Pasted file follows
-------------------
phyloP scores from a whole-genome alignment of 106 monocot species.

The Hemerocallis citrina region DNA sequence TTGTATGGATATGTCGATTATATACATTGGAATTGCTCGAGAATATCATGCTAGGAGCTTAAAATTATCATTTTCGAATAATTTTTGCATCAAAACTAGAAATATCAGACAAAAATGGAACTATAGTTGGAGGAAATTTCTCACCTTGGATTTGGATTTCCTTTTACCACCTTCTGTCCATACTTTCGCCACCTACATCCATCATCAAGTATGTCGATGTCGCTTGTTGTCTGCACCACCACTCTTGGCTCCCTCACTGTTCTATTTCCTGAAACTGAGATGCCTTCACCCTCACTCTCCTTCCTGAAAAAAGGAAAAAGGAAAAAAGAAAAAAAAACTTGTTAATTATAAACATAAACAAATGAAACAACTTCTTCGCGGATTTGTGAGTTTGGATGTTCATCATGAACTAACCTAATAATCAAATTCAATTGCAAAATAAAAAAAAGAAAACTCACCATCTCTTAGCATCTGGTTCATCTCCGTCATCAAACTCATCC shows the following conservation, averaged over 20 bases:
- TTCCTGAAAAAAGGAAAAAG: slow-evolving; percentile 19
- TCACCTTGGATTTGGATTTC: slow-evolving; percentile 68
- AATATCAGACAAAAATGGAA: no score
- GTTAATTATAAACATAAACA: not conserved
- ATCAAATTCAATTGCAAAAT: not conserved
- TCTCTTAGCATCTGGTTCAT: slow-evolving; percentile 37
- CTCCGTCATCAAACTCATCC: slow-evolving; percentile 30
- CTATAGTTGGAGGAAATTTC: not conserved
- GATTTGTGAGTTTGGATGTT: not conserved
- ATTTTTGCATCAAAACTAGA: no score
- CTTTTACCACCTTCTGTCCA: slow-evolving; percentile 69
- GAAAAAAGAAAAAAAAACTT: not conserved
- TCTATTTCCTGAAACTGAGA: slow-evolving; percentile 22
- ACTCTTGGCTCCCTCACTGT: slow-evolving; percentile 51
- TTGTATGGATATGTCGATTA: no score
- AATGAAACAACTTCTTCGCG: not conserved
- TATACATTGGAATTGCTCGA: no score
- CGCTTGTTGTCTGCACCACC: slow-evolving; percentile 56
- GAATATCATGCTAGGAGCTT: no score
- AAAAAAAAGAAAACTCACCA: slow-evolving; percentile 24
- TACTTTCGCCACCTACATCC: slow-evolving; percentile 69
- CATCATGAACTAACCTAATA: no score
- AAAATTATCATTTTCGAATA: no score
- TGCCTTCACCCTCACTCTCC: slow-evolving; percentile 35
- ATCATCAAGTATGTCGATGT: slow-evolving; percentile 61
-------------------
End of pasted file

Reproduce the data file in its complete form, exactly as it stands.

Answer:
phyloP scores from a whole-genome alignment of 106 monocot species.

The Hemerocallis citrina region DNA sequence TTGTATGGATATGTCGATTATATACATTGGAATTGCTCGAGAATATCATGCTAGGAGCTTAAAATTATCATTTTCGAATAATTTTTGCATCAAAACTAGAAATATCAGACAAAAATGGAACTATAGTTGGAGGAAATTTCTCACCTTGGATTTGGATTTCCTTTTACCACCTTCTGTCCATACTTTCGCCACCTACATCCATCATCAAGTATGTCGATGTCGCTTGTTGTCTGCACCACCACTCTTGGCTCCCTCACTGTTCTATTTCCTGAAACTGAGATGCCTTCACCCTCACTCTCCTTCCTGAAAAAAGGAAAAAGGAAAAAAGAAAAAAAAACTTGTTAATTATAAACATAAACAAATGAAACAACTTCTTCGCGGATTTGTGAGTTTGGATGTTCATCATGAACTAACCTAATAATCAAATTCAATTGCAAAATAAAAAAAAGAAAACTCACCATCTCTTAGCATCTGGTTCATCTCCGTCATCAAACTCATCC shows the following conservation, averaged over 20 bases:
- TTCCTGAAAAAAGGAAAAAG: slow-evolving; percentile 19
- TCACCTTGGATTTGGATTTC: slow-evolving; percentile 68
- AATATCAGACAAAAATGGAA: no score
- GTTAATTATAAACATAAACA: not conserved
- ATCAAATTCAATTGCAAAAT: not conserved
- TCTCTTAGCATCTGGTTCAT: slow-evolving; percentile 37
- CTCCGTCATCAAACTCATCC: slow-evolving; percentile 30
- CTATAGTTGGAGGAAATTTC: not conserved
- GATTTGTGAGTTTGGATGTT: not conserved
- ATTTTTGCATCAAAACTAGA: no score
- CTTTTACCACCTTCTGTCCA: slow-evolving; percentile 69
- GAAAAAAGAAAAAAAAACTT: not conserved
- TCTATTTCCTGAAACTGAGA: slow-evolving; percentile 22
- ACTCTTGGCTCCCTCACTGT: slow-evolving; percentile 51
- TTGTATGGATATGTCGATTA: no score
- AATGAAACAACTTCTTCGCG: not conserved
- TATACATTGGAATTGCTCGA: no score
- CGCTTGTTGTCTGCACCACC: slow-evolving; percentile 56
- GAATATCATGCTAGGAGCTT: no score
- AAAAAAAAGAAAACTCACCA: slow-evolving; percentile 24
- TACTTTCGCCACCTACATCC: slow-evolving; percentile 69
- CATCATGAACTAACCTAATA: no score
- AAAATTATCATTTTCGAATA: no score
- TGCCTTCACCCTCACTCTCC: slow-evolving; percentile 35
- ATCATCAAGTATGTCGATGT: slow-evolving; percentile 61